Realtor listing system is shaky Data problems, slow log-ons impede start of computer service

No backup after this week

Multiple-list program links 20,000 agents in Baltimore-D.C. area

March 02, 1997|By Robert Nusgart | Robert Nusgart,SUN REAL ESTATE EDITOR

After almost two weeks of being online with one of the country's most innovative and aggressive multiple-listing services, Baltimore-area real estate agents are finding that change doesn't come easy.

On Feb. 17, Realtors from the city, Baltimore, Howard, Carroll and Harford counties switched to the Metropolitan Regional Information System (MRIS). MRIS, founded in July 1993, has 23 ** local Realtor boards from Maryland, Washington and Northern Virginia as stockholders in the company. Overall, more than 20,000 Realtors are paying $35 a month to use the system.

That system is replacing the Mid-Atlantic Real Estate Information Technologies (MARIT) multiple-listing service.

And with the switch has come the same confusion and anguish that agents in other counties have experienced after going online with MRIS.

Take, for instance, Pat Hiban, an associate broker and top producer with Re/Max Advantage Realty in Howard County.

He praises the technological advances but nervously laughs when running down the problems he's had in the last 10 days.

"What's happening now is that not all the listings are in there," he said. "When they [MRIS] first flipped over we immediately went in and [checked listings]. I have 36 listings and 28 showed up. By the second day, we were able to get the other eight in there.

"My gut [feeling] is that a lot of agents haven't done that. They are just assuming that things are going to take care of themselves."

ZTC However, Jonathan Hill, director of administration of MRIS, said that if they missed some listings, they should now be in the system. "We should have grabbed everything that MARIT gave us. And if we didn't we will go back and find it."

But that's not all of Hiban's concerns.

"The other problem is, and I don't know why it's happening, is that a lot of houses that have been settled are showing up as active," he said. "So I'm getting calls from people who want to see these houses that people have moved out four and five months ago.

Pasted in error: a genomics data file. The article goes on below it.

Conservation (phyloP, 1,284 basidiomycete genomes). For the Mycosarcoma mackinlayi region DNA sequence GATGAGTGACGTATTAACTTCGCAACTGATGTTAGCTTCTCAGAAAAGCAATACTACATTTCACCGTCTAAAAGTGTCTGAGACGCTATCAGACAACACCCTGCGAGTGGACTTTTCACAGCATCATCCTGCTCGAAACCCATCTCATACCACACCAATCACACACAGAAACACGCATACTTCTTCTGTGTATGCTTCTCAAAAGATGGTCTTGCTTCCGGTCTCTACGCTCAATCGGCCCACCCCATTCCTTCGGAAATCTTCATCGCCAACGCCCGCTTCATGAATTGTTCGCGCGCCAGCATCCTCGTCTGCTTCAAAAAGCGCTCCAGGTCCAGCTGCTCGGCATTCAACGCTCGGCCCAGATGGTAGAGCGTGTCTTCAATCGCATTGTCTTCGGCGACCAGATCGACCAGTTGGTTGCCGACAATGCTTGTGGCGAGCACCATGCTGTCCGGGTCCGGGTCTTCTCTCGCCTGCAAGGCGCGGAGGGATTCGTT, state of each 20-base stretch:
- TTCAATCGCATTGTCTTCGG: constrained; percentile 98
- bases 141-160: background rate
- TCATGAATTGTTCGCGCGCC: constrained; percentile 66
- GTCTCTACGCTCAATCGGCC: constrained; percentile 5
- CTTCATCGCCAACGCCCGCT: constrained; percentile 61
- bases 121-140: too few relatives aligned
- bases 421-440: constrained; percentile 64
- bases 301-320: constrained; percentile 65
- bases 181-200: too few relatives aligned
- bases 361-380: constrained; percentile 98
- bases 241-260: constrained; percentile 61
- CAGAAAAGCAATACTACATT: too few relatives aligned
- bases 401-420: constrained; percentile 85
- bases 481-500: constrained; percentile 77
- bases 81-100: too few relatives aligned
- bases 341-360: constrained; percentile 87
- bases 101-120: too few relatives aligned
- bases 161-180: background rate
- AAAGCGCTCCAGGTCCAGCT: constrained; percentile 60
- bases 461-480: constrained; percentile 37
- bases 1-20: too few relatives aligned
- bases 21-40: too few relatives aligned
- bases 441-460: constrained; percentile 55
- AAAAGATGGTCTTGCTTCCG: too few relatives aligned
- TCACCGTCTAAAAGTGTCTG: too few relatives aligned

"Another thing wrong is the tax records. I'm not sure where they are coming from," Hiban said. "We've been told as an office not to rely on those tax records the office was looking out for us because that's a liability. If you put in the wrong taxes on a property and it sells and the people think that their payment is $100 less a month because you had the wrong taxes, somebody's going to want $100 a month while they live there and I don't want to be the one paying that."

Hill was unable to explain why there would be incorrect tax data. "We have three system analysts who do nothing but tax records," Hill said.

45-minute log-on

Hiban also has been frustrated by the time it takes to log on to the MRIS system, saying it once took 45 minutes and "at least twice it has taken 25 minutes."

Hill did say that MRIS was having communication hardware problems, which is causing delays in getting into their system. But GTE, which runs the system, is going over it with "a fine-tooth comb" to correct the problems. "We know there are delays and we are working on them," Hill said.

Even so, Hiban realizes that any new system needs time to shake out the glitches, but what makes him nervous is that the MARIT system, which had been used as a backup for historical data, will go off-line Wednesday.

According to Hiban and David Desser, an associate broker with Long and Foster in Owings Mills, it has been difficult to retrieve settled units from the MRIS system.

Desser said he was able to pull up past sales, but only by ZIP code and not by individual streets. Using previous sales is essential to an agent who's putting together a market analysis for a prospective buyer or seller.

Matter of training

Hill, however, said that agents should be able to tap into settled properties and that the database goes back to June 1995, and if they can't, then it's still a matter of them being properly trained in the new system.

Nevertheless, Hiban said: "When it [MARIT] dies it's going to be a nightmare. There are a lot of agents using the old system and when that thing goes down they're not going to know what to do."

All of the fuss doesn't surprise Warren Tunkel, the executive vice president of MARIT, who's counting down the final hours.

"As of March 5 all of the hardware that was used to provide our service will be sold off, so we'll be out of business totally and unrecoverably at that time," he said. The office furniture will be auctioned March 13.

"The system, graphically, looks great," Tunkel said of MRIS. "But it has a way to go to get all the bugs ironed out and all the pieces together. It [MRIS] was not a system that was existing when it was decided to go that route. So it was building as you go, and any time you do that you're going to run into bumps along the road that are going to cause problems."

Tunkel, as well as Hiban and Desser, pointed to the new mapping system that MRIS is using. MARIT had used maps in its listings supplied by ADC of Alexandria, Va.

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